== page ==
forum. This news brought us dramatic daily demonstrations. The Dublin statute was clearly a failure. The statute determines which European country must review asylum applications. It was established to organize and coordinate the processing of asylum requests, but it produced a counterproductive mechanism that promoted national selfishness, and Europe condemned more and more people for wandering.
In fact, the statute places most of the responsibility for asylum requests in a few countries located on the border of the Union. By 2020, nearly 80% of first asylum applications will be concentrated in five states, including Greece, Italy and Spain. This imbalance has had a counterproductive effect in a particularly tense European political environment, leading to the presumption of disengagement of the governments of the first-tier countries, and the persistence of unsustainable situations: refugee camps on the Greek islands are overcrowded or layoffs, which is inconsistent with Law: International immigration at the borders of Greece, Hungary or Italy.
In addition, we have noticed that nearly a quarter of asylum seekers apply in countries other than the country designated by the Dublin statutes to be responsible for investigations. In theory, these people must be escorted back to the country where they arrived. However, in reality, these transfer payments are still insignificant, especially those from Germany and France, which accounted for nearly 68% of the EU’s “Dublin” in 2019 alone. Therefore, for a period of up to 18 months, they are destined to be wandering and extremely unstable, rarely benefit from assistance or accommodation, and wait for transfer less than the expiration of the period when they can be reborn. Make a request in their country. Although the number of arrivals has dropped significantly by 2020, the rate of “double ub” has not dropped, and there is no hope to improve its situation.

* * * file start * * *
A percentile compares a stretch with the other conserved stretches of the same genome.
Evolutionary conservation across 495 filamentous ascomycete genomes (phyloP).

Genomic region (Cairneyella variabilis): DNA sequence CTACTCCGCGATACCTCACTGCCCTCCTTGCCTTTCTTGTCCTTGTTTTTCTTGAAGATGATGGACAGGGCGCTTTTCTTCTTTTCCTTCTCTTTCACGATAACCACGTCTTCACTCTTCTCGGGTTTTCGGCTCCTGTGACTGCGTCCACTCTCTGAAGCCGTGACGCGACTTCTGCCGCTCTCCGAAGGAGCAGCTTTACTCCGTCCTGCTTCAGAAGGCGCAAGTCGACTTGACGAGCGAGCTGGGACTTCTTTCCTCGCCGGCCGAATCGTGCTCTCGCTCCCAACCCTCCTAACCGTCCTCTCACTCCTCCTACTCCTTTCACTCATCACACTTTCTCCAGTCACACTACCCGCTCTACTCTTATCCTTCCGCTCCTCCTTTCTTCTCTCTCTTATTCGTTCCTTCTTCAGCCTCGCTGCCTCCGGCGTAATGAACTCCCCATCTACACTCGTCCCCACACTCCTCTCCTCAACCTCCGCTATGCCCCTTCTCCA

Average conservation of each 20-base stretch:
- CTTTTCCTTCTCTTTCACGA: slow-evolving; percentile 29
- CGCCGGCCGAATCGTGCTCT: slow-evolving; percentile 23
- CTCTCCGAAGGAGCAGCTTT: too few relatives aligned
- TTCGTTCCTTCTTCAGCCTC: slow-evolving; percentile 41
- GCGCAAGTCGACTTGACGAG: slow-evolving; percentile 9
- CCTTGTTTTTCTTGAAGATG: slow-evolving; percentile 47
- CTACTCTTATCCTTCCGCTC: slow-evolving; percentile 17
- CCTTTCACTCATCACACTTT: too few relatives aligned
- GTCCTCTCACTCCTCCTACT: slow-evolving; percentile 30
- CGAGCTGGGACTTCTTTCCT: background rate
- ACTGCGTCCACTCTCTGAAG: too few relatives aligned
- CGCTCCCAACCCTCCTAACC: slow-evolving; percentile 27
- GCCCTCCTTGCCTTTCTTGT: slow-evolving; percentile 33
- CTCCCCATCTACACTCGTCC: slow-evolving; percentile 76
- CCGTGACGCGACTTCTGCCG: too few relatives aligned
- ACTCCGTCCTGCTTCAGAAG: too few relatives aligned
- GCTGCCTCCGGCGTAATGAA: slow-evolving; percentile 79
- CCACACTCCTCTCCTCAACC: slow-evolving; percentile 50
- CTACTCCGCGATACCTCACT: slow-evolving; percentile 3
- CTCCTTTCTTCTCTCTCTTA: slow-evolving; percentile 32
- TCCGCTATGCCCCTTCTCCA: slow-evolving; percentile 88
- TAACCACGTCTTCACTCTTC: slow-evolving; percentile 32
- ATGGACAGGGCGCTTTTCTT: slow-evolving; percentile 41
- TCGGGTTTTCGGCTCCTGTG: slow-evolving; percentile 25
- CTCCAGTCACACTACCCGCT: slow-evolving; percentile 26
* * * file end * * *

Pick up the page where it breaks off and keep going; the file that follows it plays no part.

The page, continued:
Therefore, there is an urgent need to reform this law so that Europe can once again become a sanctuary for the citizens of the world who need to be protected. Although the “Agreement on Immigration and Asylum” proposed by the European Commission on September 23, 2020 may be an opportunity to get rid of the impasse in European immigration policy, the recommendations made today cannot make up for the shortcomings observed. The Convention is clearly aimed at returning, preventing arrival and strengthening border procedures. It advocates a security approach that undermines the dignified reception of asylum seekers and an effective distribution mechanism. In September 2020, Ursula von der Leyen, President of the European Commission, announced that she wanted to “abolish” Dublin regulations. However, the proposed “Convention” retains all the principles currently in force, including the decisive criteria for “first entry” countries. If the draft Convention is passed as it is, it will not be possible to provide a lasting response to the urgent needs of European unity of asylum seekers. However, the status quo is not an option.
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